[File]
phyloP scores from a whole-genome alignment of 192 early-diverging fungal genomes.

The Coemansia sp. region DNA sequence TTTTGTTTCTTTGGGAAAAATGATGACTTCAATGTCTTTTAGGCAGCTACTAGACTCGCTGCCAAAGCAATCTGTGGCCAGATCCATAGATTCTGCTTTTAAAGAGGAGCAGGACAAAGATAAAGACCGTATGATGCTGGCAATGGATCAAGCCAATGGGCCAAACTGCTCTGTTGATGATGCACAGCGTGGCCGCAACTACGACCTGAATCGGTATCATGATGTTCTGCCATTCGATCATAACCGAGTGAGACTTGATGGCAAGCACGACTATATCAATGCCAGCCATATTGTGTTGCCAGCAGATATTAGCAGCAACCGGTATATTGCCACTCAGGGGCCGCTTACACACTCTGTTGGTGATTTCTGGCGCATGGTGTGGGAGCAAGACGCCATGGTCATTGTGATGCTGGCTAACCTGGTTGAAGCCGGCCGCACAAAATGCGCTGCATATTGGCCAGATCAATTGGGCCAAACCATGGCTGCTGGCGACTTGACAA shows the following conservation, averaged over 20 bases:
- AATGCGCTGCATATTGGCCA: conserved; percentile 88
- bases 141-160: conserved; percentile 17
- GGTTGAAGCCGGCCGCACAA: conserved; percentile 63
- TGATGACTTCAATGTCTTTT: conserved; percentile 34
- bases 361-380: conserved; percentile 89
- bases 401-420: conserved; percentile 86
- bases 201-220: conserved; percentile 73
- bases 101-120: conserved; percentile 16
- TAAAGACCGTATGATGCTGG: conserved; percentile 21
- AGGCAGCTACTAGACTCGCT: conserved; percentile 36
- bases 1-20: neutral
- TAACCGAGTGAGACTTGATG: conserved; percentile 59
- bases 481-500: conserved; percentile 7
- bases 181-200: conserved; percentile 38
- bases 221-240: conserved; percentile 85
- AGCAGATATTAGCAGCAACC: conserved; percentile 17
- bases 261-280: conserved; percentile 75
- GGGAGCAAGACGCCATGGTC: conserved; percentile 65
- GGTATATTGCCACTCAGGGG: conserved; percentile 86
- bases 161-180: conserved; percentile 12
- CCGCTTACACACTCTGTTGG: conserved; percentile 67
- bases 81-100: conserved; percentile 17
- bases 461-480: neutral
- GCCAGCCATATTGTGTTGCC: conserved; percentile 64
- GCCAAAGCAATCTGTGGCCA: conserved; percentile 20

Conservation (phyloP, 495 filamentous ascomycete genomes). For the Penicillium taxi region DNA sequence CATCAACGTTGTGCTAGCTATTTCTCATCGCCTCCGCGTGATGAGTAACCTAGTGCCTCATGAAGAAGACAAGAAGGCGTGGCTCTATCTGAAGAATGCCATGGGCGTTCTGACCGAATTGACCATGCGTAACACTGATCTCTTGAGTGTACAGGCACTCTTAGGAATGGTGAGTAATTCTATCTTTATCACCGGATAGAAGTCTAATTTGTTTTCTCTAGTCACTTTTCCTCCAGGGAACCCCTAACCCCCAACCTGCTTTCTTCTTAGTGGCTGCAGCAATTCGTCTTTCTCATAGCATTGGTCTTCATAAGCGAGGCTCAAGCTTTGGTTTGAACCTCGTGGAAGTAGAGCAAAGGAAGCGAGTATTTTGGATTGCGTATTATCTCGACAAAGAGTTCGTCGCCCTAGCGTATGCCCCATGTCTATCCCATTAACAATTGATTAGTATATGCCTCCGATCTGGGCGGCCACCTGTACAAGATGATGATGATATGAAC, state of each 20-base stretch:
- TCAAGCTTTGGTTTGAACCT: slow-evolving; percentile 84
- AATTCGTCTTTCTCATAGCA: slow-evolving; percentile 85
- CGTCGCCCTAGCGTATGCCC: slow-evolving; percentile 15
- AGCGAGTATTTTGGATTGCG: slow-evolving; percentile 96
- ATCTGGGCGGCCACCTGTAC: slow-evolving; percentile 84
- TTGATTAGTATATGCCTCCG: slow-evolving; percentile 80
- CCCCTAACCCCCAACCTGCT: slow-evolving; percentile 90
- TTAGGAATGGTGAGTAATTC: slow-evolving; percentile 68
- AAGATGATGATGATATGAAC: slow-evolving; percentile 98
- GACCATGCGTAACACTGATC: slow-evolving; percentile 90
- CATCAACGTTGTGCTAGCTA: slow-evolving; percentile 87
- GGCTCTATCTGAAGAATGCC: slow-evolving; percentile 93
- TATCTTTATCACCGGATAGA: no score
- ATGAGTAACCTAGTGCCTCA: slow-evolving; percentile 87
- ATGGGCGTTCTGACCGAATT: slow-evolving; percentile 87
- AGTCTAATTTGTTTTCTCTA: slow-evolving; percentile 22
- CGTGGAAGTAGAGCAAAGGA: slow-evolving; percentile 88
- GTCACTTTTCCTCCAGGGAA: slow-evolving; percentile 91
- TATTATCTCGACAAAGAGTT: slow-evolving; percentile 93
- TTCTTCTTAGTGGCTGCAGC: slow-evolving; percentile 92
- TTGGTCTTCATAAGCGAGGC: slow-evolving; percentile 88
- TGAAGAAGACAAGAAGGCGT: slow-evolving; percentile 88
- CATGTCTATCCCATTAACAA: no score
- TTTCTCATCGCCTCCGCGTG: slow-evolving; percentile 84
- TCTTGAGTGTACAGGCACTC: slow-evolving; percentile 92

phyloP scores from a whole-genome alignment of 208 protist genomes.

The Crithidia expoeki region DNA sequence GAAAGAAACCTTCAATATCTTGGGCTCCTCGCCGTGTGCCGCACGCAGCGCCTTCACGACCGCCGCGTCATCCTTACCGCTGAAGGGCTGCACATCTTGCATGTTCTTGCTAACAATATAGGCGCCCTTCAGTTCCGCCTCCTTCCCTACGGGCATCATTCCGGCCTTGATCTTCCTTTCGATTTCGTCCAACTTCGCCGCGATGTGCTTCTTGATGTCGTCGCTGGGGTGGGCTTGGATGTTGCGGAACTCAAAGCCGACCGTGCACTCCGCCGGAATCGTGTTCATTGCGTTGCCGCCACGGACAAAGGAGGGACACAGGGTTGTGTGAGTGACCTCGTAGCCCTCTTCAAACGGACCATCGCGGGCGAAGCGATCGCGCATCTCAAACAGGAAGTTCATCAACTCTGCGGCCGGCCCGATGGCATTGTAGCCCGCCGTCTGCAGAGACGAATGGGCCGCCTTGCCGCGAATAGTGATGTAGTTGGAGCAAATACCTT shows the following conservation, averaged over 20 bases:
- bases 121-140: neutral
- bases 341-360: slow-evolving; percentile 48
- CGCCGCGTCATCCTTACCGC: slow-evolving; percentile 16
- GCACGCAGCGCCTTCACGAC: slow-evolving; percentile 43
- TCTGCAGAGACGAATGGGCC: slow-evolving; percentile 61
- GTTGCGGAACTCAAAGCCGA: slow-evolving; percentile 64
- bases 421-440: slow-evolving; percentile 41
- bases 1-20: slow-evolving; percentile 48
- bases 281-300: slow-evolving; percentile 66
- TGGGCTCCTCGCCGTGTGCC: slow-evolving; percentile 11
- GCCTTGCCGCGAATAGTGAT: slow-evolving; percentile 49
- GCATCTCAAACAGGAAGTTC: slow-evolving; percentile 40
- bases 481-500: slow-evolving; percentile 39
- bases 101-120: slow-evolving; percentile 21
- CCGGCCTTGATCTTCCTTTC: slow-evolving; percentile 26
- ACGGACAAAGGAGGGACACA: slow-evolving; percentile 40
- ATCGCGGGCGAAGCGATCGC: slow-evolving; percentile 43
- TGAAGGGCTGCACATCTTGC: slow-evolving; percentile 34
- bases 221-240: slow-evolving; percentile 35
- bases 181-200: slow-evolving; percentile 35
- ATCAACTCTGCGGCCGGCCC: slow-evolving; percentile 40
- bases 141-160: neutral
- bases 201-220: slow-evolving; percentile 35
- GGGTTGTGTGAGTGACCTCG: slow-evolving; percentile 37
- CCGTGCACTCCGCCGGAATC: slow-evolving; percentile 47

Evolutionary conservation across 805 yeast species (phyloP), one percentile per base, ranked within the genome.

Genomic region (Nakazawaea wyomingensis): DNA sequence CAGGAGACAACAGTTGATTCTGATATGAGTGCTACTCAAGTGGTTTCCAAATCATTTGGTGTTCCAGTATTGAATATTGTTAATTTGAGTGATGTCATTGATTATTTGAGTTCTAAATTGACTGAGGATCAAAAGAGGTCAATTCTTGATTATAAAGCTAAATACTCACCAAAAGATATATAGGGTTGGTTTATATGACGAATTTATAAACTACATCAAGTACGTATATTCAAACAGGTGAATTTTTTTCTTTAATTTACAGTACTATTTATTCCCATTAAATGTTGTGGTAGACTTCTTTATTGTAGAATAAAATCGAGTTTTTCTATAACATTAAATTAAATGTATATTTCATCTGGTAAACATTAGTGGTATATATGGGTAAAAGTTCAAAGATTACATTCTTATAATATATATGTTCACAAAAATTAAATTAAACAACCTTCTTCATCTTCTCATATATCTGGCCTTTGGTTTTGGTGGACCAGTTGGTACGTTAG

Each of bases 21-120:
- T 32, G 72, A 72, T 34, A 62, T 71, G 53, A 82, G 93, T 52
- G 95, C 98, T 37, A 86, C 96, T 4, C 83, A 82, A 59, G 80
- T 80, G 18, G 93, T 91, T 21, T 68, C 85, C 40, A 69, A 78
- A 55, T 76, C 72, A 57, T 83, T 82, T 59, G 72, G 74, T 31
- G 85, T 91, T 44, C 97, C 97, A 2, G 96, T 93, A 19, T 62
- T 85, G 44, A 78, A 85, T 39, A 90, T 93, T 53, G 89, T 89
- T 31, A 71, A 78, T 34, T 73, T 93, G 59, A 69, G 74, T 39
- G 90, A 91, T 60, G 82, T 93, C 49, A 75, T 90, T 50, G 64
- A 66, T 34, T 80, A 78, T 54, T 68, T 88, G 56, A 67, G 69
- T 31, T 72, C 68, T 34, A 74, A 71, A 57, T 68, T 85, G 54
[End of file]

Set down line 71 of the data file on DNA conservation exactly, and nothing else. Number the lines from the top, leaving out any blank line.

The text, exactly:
- ACGGACAAAGGAGGGACACA: slow-evolving; percentile 40